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J Mol Biol. 2015 Mar 27;427(6 Pt A):1159-75. doi: 10.1016/j.jmb.2014.06.011. Epub 2014 Jun 23.

Protein transport into the human endoplasmic reticulum.

Author information

1
Medical Biochemistry and Molecular Biology, Saarland University, 66421 Homburg, Germany.
2
Department of Molecular Structural Biology, Max Planck Institute of Biochemistry, 82152 Martinsried, Germany.
3
Computational Biology, Saarland University, 66041 Saarbrücken, Germany.
4
Experimental and Clinical Pharmacology and Toxicology, Saarland University, 66421 Homburg, Germany.
5
Medical Biochemistry and Molecular Biology, Saarland University, 66421 Homburg, Germany. Electronic address: richard.zimmermann@uks.eu.

Abstract

Protein transport into the endoplasmic reticulum (ER) is essential for all eukaryotic cells and evolutionary related to protein transport into and across the cytoplasmic membrane of eubacteria and archaea. It is based on amino-terminal signal peptides in the precursor polypeptides plus various transport components in cytosol plus ER and can occur either cotranslationally or posttranslationally. The two mechanisms merge at the heterotrimeric Sec61 complex in the ER membrane, which forms an aqueous polypeptide-conducting channel. Since the mammalian ER is also the main intracellular calcium storage organelle, the Sec61 complex is tightly regulated in its dynamics between the open and closed conformations by various ligands, such as precursor polypeptides at the cytosolic face and the Hsp70-type molecular chaperone BiP at the ER lumenal face (Hsp, heat shock protein). Furthermore, BiP binding to the incoming precursor polypeptide contributes to unidirectionality and efficiency of transport. Recent insights into the structural dynamics of the Sec61 complex and related complexes in eubacteria and archaea have various mechanistic and functional implications.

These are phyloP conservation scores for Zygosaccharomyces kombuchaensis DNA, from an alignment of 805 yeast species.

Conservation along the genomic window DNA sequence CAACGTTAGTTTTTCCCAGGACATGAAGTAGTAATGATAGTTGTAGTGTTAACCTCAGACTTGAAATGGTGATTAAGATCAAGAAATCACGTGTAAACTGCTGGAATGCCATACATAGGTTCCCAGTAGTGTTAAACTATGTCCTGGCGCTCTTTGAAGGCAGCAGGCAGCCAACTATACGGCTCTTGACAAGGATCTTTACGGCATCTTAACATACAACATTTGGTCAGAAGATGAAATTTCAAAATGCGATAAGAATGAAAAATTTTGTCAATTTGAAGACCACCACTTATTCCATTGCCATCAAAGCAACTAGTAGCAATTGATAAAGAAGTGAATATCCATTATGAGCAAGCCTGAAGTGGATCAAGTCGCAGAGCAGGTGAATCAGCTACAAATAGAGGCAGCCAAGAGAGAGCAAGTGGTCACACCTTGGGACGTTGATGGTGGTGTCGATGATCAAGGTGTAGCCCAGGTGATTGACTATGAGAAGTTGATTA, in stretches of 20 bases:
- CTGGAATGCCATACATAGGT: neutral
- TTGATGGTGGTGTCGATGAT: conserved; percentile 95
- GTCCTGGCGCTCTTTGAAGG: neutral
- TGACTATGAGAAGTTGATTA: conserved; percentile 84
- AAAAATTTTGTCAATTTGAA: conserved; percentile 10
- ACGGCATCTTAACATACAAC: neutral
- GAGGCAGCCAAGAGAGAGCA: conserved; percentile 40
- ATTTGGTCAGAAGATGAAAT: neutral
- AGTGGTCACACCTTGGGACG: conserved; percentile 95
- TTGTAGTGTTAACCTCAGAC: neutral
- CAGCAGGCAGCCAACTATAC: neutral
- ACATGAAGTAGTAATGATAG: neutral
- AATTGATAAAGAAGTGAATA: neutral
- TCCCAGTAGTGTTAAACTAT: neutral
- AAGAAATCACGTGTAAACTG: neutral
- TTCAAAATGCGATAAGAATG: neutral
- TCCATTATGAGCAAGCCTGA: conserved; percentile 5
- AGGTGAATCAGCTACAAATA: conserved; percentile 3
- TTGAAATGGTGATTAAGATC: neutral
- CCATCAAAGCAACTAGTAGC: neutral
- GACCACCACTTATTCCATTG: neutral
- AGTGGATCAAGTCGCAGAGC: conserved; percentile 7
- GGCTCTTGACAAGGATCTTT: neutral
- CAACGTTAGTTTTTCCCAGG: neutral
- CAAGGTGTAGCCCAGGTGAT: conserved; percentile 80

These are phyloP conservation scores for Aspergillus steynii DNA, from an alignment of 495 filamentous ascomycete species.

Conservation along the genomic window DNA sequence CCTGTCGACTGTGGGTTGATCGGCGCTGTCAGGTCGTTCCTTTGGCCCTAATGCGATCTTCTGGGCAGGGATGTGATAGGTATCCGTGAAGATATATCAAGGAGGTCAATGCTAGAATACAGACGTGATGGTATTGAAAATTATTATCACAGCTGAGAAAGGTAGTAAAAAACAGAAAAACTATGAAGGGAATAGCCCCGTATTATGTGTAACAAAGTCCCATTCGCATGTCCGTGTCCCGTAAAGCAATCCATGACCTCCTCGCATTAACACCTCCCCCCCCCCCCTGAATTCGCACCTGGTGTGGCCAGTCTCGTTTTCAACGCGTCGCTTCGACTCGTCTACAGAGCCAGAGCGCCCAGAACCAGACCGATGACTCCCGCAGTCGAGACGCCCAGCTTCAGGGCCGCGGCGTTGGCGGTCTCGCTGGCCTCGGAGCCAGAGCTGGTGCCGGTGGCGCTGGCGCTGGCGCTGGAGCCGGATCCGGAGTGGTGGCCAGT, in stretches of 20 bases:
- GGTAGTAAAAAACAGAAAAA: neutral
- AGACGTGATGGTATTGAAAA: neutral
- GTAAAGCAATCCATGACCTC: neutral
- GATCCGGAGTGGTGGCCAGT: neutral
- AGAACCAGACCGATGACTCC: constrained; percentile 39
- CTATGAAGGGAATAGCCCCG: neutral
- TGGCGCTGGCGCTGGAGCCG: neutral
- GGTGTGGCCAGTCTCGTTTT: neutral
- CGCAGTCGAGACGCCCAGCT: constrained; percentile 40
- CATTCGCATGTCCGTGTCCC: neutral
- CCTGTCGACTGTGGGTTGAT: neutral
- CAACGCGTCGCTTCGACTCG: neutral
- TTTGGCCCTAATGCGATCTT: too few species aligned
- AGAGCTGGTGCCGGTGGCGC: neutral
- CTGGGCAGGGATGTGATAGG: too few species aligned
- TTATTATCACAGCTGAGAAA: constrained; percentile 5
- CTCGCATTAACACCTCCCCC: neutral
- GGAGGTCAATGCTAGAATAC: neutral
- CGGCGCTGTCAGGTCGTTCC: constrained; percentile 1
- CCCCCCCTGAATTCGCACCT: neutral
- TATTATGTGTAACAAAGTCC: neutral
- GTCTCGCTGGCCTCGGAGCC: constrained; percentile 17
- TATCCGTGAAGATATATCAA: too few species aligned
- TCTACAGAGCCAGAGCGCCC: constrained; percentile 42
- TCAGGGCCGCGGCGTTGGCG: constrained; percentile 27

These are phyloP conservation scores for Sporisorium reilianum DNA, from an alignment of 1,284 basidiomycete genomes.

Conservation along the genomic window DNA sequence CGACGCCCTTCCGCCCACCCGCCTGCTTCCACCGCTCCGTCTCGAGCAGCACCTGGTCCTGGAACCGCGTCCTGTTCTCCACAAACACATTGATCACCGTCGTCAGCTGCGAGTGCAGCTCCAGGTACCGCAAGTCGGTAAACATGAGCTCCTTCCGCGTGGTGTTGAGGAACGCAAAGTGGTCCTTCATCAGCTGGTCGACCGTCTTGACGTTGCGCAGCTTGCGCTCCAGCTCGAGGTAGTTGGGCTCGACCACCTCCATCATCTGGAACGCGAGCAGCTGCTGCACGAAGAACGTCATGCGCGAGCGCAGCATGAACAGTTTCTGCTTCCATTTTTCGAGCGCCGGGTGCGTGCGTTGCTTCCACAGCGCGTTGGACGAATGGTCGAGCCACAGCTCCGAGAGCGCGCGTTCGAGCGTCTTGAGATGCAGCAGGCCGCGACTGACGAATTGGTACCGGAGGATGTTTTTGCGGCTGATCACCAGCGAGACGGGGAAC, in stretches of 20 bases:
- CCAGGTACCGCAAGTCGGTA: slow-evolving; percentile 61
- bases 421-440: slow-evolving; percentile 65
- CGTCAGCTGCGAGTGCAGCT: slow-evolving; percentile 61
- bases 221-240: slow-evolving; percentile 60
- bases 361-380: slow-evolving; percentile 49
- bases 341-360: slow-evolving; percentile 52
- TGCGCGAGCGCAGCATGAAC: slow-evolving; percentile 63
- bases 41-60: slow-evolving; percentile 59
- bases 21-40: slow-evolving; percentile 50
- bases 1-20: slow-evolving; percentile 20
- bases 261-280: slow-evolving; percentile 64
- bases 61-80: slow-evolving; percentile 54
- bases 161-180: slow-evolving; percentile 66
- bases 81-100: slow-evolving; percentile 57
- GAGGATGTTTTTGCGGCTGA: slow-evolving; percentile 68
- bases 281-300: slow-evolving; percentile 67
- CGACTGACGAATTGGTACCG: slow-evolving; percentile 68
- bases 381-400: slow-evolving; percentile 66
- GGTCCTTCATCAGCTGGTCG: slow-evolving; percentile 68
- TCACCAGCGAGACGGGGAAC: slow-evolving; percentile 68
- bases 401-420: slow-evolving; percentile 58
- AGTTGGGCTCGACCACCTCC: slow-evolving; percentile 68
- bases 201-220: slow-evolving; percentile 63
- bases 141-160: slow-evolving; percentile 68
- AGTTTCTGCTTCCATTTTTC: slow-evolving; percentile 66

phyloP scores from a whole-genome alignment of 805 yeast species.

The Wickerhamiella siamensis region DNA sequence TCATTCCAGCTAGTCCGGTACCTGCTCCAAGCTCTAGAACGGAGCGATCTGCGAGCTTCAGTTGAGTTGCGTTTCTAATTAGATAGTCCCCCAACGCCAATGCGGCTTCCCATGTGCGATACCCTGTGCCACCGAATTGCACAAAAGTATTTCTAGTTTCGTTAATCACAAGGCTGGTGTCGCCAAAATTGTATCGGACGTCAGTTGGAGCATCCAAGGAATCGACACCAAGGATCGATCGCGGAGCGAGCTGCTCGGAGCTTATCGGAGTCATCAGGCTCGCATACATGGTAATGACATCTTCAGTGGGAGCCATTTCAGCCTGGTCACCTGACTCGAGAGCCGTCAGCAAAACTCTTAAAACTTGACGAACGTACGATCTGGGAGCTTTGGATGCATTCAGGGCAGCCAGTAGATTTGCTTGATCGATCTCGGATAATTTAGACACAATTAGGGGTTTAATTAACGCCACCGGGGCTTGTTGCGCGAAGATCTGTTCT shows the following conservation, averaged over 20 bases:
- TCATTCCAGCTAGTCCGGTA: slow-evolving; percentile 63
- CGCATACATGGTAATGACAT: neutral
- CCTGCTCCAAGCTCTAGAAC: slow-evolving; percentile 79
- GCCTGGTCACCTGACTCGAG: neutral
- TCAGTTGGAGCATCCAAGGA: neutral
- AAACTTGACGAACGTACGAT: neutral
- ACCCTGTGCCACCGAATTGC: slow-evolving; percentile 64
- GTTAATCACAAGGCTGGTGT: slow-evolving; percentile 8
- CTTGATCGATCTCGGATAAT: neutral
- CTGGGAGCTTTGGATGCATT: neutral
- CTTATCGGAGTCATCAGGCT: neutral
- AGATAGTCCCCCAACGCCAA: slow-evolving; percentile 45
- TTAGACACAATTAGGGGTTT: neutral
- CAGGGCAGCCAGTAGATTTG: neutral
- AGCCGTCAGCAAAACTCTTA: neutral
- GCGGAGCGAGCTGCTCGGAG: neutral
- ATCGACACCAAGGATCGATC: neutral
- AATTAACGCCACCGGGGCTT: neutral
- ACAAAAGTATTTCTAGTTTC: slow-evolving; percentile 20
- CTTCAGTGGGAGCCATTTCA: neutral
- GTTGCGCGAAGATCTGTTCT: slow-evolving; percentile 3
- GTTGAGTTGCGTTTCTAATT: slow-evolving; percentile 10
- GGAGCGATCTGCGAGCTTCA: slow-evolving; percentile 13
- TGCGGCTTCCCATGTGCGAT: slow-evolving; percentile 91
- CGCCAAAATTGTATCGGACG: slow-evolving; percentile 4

KEYWORDS:

Sec61 complex; driving forces; endoplasmic reticulum; membrane insertion; protein translocation

PMID:
24968227
DOI:
10.1016/j.jmb.2014.06.011
[Indexed for MEDLINE]

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